Singapore has extended by four weeks until June 1 a partial lockdown to curb the spread of coronavirus infections in the city-state, Prime Minister Lee Hsien Loong said on Tuesday, April 21. The measures, which include the closures of most workplaces and schools, were initially set to run from April 7 until May 4.
Some hot spots, such as popular wet markets, remain a problem, as large groups of people continue to congregate there, Lee said in his fourth national address on the COVID-19 situation. While he noted that the measures, termed a "circuit breaker", have been working, he stressed that Singapore cannot be complacent.
He said the number of unlinked cases has not come down, which suggests a "hidden reservoir" of cases in the community. Singapore must, therefore, press on with its tight circuit breaker measures to decisively bring down numbers in the community, The Straits Times quoted Lee as saying.
'Prevent new clusters from forming and bursting out of control'
"We also want to make sure that if any leakage occurs from the dorms to the wider community, we can detect and contain it early, and prevent new clusters from forming and bursting out of control." He called on all Singaporeans to stay home as far as possible and urged those who have to go out to do so alone and not as a group or with family.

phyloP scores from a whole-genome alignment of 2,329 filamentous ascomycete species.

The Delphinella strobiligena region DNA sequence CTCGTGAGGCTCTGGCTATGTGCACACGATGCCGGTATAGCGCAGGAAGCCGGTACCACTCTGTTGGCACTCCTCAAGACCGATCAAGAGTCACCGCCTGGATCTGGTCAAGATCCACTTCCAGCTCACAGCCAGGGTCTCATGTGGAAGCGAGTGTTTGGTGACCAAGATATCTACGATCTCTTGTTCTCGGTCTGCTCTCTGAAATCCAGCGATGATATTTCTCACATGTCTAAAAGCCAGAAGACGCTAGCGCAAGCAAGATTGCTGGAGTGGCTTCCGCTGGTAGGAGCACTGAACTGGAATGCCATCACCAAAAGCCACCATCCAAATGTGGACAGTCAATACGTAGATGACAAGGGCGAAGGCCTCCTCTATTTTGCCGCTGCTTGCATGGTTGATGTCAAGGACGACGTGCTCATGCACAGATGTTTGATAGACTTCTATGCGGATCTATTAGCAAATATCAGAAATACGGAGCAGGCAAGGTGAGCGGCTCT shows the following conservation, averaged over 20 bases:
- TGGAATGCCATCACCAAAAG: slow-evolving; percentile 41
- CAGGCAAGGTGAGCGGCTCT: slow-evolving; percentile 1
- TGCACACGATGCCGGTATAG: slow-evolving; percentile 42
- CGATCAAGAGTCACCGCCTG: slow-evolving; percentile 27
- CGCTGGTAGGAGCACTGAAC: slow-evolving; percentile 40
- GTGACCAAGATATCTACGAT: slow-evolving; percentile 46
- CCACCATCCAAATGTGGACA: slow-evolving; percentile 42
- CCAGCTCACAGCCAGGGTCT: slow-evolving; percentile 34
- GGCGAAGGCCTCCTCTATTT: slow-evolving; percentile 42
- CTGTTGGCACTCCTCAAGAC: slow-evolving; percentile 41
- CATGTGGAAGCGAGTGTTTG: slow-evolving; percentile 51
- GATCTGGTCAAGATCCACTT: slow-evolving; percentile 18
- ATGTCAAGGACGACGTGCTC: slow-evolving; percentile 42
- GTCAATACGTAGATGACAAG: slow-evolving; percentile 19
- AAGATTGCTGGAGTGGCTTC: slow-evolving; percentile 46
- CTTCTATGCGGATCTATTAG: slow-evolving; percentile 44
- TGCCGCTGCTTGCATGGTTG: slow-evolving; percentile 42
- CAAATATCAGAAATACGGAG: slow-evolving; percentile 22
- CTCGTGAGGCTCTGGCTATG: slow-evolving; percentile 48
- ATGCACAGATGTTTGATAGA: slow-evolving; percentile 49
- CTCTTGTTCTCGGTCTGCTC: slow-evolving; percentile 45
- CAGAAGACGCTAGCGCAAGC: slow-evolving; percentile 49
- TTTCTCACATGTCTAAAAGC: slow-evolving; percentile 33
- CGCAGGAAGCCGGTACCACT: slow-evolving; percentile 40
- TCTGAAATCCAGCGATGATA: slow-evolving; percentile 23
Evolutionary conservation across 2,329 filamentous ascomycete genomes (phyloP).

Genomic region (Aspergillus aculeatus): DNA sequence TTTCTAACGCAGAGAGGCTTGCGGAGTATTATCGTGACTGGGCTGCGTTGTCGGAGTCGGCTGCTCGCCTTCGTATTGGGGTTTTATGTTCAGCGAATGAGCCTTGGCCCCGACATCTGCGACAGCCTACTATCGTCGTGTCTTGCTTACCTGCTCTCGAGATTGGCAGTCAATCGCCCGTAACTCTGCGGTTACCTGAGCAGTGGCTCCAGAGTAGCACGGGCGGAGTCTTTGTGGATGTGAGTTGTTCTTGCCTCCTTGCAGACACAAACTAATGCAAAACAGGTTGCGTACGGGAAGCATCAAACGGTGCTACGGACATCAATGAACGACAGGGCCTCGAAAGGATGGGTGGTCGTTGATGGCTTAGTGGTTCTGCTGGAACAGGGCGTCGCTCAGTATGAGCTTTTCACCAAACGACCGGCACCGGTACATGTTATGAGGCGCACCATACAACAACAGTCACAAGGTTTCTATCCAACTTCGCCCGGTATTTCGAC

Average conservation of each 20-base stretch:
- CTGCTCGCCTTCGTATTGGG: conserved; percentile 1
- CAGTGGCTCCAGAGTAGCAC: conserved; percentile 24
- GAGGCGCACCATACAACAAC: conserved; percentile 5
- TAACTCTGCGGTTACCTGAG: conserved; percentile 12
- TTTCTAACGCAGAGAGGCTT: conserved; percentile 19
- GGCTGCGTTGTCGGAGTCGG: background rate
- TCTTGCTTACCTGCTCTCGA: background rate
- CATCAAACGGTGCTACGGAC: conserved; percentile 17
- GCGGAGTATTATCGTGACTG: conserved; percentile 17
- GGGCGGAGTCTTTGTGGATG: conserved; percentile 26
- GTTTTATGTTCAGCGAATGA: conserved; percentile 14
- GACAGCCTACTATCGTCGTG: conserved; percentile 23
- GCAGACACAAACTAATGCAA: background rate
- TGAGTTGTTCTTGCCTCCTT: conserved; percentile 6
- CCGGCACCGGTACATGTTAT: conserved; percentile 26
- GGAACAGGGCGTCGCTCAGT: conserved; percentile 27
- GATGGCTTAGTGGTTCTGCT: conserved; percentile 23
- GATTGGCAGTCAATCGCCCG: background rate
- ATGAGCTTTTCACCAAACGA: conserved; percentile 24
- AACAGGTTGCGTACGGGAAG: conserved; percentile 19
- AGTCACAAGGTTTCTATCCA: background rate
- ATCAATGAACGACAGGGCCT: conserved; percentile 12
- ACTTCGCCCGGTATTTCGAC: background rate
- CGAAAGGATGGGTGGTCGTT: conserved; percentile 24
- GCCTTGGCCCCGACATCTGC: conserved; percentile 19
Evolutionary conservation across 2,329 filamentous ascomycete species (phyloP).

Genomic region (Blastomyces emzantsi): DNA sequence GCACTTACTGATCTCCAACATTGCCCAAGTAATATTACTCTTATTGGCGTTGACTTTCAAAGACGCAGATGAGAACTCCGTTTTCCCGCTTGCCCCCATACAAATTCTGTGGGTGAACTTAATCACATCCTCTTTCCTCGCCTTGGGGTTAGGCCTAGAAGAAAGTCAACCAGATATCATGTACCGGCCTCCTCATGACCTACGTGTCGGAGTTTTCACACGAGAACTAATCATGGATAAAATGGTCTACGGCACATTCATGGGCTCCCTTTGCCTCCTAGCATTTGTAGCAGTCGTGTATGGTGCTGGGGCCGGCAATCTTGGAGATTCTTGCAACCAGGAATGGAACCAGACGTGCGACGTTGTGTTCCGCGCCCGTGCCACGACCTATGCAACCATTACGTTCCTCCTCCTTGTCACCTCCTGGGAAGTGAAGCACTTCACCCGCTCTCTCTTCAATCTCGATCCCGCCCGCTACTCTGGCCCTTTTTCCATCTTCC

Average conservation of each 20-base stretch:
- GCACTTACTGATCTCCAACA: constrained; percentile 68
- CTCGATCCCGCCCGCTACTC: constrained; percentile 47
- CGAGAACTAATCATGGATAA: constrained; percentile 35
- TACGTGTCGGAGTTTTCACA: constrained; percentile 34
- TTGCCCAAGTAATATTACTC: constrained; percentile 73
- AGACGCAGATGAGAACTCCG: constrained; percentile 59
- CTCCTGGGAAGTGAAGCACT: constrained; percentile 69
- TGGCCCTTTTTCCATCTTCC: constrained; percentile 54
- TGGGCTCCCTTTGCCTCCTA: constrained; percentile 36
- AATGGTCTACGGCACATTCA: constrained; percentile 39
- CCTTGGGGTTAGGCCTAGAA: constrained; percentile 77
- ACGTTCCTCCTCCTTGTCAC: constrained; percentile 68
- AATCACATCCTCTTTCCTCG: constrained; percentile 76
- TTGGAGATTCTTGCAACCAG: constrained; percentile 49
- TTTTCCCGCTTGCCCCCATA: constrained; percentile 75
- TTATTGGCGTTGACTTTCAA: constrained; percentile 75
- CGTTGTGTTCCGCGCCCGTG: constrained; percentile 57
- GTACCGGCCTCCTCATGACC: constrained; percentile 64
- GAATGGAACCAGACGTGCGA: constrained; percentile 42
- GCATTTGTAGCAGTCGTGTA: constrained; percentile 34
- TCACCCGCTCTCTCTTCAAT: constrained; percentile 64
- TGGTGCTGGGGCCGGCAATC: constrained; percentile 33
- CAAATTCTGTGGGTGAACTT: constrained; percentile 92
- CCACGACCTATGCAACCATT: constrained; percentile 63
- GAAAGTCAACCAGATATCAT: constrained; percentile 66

Lee last addressed the nation on April 3 to announce the lockdown measures that kicked in four days later, forcing people to keep their distance from one another in an effort to limit the virus' spread.
Singapore reported 8,014 cases, the highest in Southeast Asia
As of Tuesday, Singapore had 8,014 cases, the highest in Southeast Asia, with 11 deaths. Singapore has seen a massive jump in infections among migrant workers living in cramped dormitories, which has become the city state's greatest challenge in tackling the coronavirus, reports the South China Morning Post. Infections among these workers made up 76 per cent of Singapore's cases as of Monday.
(With agency inputs)